The world's oldest tennis tournament has an all-white, some say stuffy dress code. A few years ago, Radek Stepanek was ordered to change his shoes ahead of a match against Novak Djokovic since they were deemed too colourful. Before that, Andre Agassi skipped Wimbledon from 1988 to 1990, reportedly protesting against its outdated clothing rules. But then he came around, disappointingly conformed and won here in 1992.
Over the years, the potent serve and volley cocktail dished out by Boris Becker, Pete Sampras, Novak Djokovic and Andy Murray, among others, has lent a new dimension to the championships. What hasn't changed, says Ramanathan Krishnan, is the old-world charm and hospitality with which the tournament is hosted. "Wimbledon is a slice of history. The hosts organise the tournament beautifully. They treat No.1 and the unseeded player in the same manner. Of course, the champions are granted some privileges such as Centre Court appearances. But otherwise, it is still the most egalitarian tournament in the world, where the organisation is a masterpiece," says the grand old man of Indian tennis.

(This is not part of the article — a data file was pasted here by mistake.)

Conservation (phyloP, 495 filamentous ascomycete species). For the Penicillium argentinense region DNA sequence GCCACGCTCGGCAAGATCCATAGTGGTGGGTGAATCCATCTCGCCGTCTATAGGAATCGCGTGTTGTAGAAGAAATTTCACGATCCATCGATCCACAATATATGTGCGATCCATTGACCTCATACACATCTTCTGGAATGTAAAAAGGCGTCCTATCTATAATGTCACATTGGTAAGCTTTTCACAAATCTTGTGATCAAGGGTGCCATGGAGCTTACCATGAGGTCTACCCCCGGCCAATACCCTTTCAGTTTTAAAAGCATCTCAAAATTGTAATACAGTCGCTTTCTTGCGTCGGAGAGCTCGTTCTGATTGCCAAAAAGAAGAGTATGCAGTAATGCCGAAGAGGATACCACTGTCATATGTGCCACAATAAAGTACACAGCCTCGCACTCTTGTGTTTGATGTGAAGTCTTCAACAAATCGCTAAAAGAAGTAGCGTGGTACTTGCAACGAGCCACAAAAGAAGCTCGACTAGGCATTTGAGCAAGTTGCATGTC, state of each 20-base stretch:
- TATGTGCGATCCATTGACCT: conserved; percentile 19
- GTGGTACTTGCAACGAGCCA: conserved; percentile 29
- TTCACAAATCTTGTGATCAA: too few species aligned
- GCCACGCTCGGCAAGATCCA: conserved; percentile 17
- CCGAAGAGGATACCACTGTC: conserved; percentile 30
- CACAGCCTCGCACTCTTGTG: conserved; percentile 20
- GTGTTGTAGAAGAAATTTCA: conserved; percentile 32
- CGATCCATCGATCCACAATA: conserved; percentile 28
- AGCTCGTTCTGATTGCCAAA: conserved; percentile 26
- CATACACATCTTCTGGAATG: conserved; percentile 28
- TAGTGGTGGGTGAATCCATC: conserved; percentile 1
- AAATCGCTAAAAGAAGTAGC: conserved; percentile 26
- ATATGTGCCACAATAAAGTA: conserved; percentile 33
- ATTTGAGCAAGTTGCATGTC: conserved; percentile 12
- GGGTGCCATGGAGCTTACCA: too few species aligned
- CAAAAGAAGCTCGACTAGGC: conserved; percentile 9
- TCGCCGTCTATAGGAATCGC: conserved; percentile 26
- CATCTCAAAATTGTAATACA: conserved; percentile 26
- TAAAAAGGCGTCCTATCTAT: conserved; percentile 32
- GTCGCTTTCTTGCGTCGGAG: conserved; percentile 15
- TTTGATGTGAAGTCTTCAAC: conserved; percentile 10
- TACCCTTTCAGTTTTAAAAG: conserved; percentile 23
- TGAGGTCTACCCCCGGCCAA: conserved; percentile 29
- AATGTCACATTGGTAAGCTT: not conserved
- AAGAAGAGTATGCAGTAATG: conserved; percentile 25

The protagonists might have changed over the last 127 years, but the alchemy and atmosphere of Wimbledon continue to cast its spell over the racquet magicians.
Boom, boom winner
Boris Becker turned a generation of cricket lovers in India into tennis fan boys in 1985. The game can never have enough of more maverick players like him, writes Aasheesh Sharma.
July 7, 1985 was the day Boris Becker visited our living room and never left. I remember my parents watching TV and raving about a blond German teenager. He went on to win Wimbledon and grunted his way to earn the moniker, Boom, Boom.
As a football-obsessed 11-year-old, I suddenly had a tennis icon to look up to. Over the next year, I turned to my mother to quell my curiosity on tennis trivia. Soon I was putting up Becker and Gabriela Sabatini posters in my study (it was never Steffi Graf).
As Becker went on to win another two titles, I became a fan-boy. That he cared two hoots about convention ("Next they'll tell us not to wear blue underpants", he once said about Wimbledon's dress code) and married attractive German-American actress Barbara Feltus, added to his aura.
Subsequently, as a uni-dimensional Pete Sampras and oh-so-propah Roger Federer ruled the championships, my interest in Wimbledon waned. It has been revived thanks to the flamboyance that Novak Djokovic and Rafael Nadal display. Wimbledon needs more personalities like Becker.
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From HT Brunch, June 29